Due to a variety of last minute events, we ended up celebrating our Friday Night Dinner on Saturday this week. We were a small crowd, so we kept it simple and rich: beef tenderloin, prawns, roasted veggies, sauteed mushrooms, and I am sure there was something else…
However, before I launch into the photos, I should mention that prepping for this particular dinner really forced me to push my boundaries for two reasons. First: initially, we planned that I would face my fear and purchase prawns from the “seafood school bus”; as in a yellow school bus packed with “fresh” seafood that comes to town every few weeks (totally legitimate, I know). Despite the sketchy means of transportation and point of sale, I have actually heard that the seafood is awesome. However, when I set out to purchase said seafood, camera in hand, it was nowhere to be found. I had to buy these beauties from the store, which was much less adventuresome. Second: Living in a small town with lots of farms in the area, I had heard that I could purchase farm raised beef from a particular industry supply store. I know, another sketchy venue. So again, I put on my big girl panties and braved my natural distrust of the situation, and happily found delicious, GIGANTIC steaks at the industry supply store. I love that the meat is raised humanely and grass fed. Also, it was delicious.
Being an immigrant (as well as a true lover of the great north), I generally fully embrace Canadian culture in whatever form it arrives. However, celebrating thanksgiving (that’s right, I used a lowercase ‘t’ on purpose) in October just doesn’t cut it for me. I need the real deal, you know, the one that happens in November!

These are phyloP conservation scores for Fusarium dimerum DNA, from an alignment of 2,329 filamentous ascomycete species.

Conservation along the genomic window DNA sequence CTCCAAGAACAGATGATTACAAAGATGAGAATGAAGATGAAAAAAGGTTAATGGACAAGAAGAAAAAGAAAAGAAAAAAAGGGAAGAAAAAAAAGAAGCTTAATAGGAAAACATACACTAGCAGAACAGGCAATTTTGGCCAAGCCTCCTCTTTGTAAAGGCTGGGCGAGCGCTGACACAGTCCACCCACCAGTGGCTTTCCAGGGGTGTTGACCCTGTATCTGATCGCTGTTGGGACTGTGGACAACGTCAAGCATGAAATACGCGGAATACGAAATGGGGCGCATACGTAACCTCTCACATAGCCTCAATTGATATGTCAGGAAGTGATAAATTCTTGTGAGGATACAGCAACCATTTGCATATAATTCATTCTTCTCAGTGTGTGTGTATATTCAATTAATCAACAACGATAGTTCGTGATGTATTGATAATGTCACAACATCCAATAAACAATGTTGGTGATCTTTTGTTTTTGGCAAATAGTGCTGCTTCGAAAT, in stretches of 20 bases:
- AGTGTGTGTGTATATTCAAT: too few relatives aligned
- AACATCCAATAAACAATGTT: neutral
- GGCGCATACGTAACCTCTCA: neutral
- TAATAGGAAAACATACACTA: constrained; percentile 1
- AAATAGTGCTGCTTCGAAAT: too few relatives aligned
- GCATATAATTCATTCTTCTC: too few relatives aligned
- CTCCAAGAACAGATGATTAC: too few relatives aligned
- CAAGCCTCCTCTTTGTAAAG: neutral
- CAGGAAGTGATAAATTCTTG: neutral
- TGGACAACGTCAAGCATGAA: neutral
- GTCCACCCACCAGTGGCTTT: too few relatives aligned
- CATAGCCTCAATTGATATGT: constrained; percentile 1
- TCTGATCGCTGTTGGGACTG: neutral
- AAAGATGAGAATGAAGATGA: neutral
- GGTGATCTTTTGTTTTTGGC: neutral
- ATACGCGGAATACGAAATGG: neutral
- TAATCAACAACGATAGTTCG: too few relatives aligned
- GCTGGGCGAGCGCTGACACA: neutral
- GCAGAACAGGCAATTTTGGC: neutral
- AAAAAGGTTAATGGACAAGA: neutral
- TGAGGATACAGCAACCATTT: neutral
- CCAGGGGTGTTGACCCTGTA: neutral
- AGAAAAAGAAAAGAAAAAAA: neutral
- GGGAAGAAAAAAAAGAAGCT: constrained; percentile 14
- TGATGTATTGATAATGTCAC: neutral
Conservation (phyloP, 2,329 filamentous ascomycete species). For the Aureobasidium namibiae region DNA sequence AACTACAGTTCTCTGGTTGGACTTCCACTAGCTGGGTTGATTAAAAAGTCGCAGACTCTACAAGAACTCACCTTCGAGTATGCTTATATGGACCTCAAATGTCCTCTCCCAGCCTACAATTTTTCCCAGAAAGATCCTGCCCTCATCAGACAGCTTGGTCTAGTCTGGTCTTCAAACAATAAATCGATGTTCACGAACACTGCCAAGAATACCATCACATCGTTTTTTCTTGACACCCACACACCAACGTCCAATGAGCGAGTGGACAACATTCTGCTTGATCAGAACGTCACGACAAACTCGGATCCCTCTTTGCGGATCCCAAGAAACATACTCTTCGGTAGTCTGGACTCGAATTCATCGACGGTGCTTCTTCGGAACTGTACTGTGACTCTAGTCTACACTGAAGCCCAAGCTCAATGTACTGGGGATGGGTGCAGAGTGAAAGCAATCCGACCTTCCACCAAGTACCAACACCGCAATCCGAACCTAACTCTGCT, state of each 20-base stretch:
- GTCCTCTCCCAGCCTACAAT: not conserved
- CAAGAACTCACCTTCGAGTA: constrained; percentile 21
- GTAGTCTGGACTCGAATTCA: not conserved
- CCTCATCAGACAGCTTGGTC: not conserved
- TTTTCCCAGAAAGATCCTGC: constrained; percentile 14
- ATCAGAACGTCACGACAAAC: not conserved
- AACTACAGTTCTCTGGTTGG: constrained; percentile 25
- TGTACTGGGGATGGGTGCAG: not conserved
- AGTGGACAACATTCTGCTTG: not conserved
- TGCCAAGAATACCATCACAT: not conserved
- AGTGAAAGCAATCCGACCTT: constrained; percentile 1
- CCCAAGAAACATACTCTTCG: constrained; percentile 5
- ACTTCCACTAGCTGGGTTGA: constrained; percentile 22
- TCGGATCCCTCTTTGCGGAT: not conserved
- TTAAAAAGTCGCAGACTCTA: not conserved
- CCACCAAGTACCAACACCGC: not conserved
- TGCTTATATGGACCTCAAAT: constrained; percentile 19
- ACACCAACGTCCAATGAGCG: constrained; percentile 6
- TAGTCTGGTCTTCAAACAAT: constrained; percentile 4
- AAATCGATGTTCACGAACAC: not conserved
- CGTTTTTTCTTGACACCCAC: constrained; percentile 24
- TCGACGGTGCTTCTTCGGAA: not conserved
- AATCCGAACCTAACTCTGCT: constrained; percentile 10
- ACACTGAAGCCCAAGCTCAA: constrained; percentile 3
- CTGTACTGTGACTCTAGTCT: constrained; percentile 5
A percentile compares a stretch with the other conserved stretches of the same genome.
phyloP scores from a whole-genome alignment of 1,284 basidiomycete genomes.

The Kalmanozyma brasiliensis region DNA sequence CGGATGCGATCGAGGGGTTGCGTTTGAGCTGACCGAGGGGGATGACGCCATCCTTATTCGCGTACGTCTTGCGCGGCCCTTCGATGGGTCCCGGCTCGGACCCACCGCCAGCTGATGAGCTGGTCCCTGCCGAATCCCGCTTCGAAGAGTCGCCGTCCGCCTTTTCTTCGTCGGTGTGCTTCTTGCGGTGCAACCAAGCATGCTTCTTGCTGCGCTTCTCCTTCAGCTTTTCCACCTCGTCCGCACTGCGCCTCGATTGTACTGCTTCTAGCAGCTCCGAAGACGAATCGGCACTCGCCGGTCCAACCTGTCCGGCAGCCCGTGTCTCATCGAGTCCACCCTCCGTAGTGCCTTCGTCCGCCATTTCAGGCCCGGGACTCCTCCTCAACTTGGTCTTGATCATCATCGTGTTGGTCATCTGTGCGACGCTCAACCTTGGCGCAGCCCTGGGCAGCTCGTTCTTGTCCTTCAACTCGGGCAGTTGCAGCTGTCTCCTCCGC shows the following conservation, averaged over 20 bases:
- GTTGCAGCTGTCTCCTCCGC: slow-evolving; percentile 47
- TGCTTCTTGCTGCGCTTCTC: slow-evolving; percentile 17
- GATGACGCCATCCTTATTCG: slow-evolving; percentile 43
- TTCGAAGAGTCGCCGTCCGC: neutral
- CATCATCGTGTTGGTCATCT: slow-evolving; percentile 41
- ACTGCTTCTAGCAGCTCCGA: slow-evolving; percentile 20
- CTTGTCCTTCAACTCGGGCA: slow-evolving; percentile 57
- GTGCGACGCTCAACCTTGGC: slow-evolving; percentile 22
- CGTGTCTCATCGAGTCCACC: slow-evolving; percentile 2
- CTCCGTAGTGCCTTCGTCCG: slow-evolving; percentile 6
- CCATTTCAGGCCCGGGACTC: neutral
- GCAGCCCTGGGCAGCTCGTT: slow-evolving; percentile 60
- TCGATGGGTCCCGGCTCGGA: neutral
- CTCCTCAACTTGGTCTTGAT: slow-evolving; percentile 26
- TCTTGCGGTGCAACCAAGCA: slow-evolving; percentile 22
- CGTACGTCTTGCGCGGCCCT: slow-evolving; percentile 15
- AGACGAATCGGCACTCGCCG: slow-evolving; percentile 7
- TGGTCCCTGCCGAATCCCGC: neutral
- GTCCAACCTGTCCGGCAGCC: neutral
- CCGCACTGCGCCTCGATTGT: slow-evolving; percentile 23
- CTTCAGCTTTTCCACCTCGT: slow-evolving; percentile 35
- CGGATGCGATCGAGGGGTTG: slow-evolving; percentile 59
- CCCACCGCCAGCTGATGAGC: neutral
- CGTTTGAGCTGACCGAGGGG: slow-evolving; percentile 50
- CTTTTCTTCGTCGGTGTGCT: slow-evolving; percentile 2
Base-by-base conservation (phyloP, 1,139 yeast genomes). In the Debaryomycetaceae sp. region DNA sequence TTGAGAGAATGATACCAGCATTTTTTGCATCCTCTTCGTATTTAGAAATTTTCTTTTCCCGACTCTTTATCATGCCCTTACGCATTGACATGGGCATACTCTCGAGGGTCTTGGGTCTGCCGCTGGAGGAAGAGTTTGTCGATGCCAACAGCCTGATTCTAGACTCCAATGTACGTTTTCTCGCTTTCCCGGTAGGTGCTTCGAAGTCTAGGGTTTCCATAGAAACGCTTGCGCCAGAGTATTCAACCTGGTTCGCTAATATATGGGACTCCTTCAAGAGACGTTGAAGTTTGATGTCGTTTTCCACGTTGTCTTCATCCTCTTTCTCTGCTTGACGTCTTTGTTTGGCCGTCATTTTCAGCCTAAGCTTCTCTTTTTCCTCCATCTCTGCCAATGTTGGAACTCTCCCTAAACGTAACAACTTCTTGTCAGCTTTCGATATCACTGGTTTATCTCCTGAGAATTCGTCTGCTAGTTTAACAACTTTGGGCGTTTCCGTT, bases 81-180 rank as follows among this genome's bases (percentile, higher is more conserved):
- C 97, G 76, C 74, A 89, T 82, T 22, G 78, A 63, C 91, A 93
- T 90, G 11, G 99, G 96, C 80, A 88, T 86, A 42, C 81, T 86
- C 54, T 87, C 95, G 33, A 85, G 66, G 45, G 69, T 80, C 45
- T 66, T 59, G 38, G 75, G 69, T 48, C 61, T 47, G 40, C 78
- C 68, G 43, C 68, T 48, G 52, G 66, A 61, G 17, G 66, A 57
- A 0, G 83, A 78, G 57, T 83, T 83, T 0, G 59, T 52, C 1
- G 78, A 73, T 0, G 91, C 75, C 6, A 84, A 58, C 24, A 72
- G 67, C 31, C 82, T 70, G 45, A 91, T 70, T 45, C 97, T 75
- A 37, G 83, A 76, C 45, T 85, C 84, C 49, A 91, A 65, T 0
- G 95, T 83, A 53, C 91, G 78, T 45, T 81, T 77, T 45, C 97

When it comes to American Thanksgiving, we generally head south of the border to celebrate with our American family, but this year we decided against traveling for a myriad of reasons. However, I have still found myself itching to celebrate this season of thankfulness with food, friends and family. That said, if I can’t be in America, I could (and should) still throw an American Thanksgiving. While we won’t be able to celebrate in my family’s traditional style (a 3pm dinner followed by a nap, and then a 7pm dinner) because people actually have to work, I am fairly certain that it will still be a memorable event. To keep things easy and stress free on Thursday, I finished off a few menu items (cranberry sauce, apple galette, and pumpkin pie) tonight!
Growing up in Seattle, rain characterized our main (and sometimes only) season. I fondly remember the few instances when I experienced snow as a child filling me with excitement, adventure, and awe. One of my favourite winter memories involving snow was when my Opa (who lived 2 hours north of us) used to call my house every time the snow fell at his house to share the good news with my younger brothers and I. Knowing how much we loved snow, he would always stuff a ziploc bag full of snowballs to bring us the next time he came for a visit.
As you can imagine, when I moved to the great north, winter quickly became one of my new favourite seasons. Upon the first snowfall during our first year here, I felt it necessary to celebrate the commencement of winter with a feast of stick-to-your-ribs carbs and good friends. We had such a great time that I insisted on making what was dubbed the “winter jesstival” an annual event. Even now, 3 years in, despite the more frustrating parts of winter (cold, darkness, and more cold), I still find myself enamored with snow and love the chance to celebrate the changing seasons.